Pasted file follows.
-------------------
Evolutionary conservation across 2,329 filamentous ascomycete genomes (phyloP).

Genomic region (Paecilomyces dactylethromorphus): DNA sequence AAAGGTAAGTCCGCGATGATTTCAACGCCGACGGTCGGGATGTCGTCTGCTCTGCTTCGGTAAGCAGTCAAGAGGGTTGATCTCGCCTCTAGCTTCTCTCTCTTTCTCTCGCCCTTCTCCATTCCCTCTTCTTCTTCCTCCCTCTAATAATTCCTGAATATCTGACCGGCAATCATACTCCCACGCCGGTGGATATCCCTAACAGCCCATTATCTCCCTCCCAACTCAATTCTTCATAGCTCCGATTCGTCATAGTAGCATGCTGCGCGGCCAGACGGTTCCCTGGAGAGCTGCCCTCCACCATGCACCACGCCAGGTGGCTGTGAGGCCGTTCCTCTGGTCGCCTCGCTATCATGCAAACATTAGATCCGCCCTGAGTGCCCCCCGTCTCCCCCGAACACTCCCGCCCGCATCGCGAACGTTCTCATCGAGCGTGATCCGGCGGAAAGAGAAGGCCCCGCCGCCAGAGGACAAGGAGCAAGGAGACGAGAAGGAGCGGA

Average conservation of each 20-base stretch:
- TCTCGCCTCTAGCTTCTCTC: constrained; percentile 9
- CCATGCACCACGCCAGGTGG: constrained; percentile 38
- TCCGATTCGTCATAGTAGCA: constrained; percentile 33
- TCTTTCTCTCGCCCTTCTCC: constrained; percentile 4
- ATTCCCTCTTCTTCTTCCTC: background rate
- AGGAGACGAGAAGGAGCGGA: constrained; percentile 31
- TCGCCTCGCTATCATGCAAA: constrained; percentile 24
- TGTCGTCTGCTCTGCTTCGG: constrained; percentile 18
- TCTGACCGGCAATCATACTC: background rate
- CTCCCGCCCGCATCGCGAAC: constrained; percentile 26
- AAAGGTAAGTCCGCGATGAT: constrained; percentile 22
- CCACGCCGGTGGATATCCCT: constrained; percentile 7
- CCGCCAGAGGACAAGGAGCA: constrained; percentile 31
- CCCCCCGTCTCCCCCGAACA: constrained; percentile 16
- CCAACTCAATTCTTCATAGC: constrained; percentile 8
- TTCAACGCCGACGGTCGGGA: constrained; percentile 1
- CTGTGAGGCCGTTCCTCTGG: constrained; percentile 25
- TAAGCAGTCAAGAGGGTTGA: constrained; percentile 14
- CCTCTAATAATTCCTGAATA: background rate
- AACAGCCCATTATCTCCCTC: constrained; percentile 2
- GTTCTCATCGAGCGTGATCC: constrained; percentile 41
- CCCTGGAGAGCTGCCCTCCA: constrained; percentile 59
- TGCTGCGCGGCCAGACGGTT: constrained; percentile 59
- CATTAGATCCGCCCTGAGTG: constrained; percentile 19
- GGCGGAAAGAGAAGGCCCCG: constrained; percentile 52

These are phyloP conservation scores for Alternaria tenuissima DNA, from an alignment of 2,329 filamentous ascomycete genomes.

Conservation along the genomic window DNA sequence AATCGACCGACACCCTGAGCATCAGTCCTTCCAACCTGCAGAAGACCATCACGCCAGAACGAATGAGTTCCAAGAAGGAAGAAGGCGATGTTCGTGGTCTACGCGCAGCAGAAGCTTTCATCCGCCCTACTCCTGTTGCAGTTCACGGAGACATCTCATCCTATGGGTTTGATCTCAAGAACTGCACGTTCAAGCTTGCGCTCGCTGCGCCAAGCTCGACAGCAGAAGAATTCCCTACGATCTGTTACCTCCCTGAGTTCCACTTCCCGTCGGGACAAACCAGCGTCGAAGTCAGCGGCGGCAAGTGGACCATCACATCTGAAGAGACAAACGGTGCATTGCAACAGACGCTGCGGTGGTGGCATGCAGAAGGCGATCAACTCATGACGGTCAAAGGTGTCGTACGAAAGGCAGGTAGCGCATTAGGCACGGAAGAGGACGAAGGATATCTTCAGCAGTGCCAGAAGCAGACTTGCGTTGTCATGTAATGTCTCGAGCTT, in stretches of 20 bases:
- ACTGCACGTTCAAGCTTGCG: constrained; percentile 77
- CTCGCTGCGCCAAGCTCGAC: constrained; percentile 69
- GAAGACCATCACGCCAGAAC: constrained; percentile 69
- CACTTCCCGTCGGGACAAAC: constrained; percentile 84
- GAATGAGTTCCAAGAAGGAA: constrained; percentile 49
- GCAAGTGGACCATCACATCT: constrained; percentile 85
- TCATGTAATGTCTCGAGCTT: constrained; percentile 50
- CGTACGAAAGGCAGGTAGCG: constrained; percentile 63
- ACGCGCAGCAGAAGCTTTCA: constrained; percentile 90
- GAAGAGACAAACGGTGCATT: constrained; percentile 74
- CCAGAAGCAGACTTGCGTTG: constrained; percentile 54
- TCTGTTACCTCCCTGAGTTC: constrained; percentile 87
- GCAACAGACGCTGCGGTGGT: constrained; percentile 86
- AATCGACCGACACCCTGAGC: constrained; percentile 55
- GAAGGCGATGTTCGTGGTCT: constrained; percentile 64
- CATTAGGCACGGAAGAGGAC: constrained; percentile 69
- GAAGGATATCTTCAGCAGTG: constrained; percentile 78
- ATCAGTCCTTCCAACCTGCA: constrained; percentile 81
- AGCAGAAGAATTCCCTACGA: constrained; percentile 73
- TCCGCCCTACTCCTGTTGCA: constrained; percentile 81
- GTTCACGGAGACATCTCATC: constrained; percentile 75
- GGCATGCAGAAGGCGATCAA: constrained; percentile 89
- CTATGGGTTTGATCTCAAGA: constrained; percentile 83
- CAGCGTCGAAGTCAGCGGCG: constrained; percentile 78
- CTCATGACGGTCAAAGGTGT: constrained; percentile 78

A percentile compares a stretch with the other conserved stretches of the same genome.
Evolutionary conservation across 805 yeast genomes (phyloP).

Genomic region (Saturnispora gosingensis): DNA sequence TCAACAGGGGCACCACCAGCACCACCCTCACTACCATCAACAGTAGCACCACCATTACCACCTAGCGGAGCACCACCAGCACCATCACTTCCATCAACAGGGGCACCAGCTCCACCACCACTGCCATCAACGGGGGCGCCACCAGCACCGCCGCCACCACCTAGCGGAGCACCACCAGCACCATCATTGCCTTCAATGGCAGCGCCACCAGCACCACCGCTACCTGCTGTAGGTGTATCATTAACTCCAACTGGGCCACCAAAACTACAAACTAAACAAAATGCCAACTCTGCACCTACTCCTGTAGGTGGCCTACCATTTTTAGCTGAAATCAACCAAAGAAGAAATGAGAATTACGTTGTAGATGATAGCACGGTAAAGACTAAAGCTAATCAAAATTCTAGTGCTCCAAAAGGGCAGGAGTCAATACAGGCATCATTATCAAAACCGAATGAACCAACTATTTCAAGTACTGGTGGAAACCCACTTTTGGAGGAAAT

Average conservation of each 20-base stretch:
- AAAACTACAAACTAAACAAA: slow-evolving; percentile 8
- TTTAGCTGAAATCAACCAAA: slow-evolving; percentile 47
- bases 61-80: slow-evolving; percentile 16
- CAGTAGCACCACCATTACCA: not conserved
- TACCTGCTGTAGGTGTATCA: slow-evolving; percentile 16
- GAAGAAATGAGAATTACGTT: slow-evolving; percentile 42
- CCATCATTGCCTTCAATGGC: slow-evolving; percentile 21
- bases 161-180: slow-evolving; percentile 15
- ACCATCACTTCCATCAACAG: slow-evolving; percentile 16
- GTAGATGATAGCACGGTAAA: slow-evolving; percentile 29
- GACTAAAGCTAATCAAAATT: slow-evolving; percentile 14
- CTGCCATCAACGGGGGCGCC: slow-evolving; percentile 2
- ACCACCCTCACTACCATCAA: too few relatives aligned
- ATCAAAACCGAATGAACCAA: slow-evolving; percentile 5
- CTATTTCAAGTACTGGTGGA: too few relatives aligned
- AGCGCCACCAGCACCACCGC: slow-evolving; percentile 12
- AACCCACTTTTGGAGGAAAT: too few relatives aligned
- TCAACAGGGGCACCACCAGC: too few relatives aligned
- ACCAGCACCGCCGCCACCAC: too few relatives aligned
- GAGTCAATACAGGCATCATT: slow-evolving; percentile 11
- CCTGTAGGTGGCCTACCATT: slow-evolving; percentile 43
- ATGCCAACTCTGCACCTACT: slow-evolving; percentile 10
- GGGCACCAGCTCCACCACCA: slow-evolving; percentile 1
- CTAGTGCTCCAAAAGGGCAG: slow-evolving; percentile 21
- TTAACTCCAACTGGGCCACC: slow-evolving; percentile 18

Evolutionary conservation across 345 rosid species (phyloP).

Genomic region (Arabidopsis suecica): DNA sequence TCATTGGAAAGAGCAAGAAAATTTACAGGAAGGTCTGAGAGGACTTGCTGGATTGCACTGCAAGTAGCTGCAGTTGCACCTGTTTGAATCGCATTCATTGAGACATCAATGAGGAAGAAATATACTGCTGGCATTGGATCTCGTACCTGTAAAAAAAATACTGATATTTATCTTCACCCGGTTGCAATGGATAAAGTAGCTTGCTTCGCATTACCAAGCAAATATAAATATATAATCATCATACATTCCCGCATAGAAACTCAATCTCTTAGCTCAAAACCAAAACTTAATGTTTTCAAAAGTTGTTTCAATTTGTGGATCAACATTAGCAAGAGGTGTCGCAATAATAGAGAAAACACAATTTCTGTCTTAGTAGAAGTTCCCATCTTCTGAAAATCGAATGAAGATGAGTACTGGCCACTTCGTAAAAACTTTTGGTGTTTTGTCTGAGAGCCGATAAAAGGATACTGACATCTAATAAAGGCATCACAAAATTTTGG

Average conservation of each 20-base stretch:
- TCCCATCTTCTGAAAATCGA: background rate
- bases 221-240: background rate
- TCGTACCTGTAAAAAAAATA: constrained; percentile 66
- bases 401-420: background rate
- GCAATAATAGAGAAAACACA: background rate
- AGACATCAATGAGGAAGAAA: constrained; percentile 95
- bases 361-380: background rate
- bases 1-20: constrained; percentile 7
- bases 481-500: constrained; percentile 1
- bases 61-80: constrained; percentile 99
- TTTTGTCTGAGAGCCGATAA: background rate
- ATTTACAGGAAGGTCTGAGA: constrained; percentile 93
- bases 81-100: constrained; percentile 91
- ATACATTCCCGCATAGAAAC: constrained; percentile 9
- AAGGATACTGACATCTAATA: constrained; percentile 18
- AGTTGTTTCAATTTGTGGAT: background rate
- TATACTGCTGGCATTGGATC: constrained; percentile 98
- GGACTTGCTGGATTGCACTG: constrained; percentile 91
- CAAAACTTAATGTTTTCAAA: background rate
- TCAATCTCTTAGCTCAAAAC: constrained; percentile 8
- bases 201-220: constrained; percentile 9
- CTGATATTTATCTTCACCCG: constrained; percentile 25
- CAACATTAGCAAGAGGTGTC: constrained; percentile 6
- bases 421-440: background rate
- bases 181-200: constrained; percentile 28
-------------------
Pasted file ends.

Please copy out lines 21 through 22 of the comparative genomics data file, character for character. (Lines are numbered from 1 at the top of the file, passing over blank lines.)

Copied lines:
- TAAGCAGTCAAGAGGGTTGA: constrained; percentile 14
- CCTCTAATAATTCCTGAATA: background rate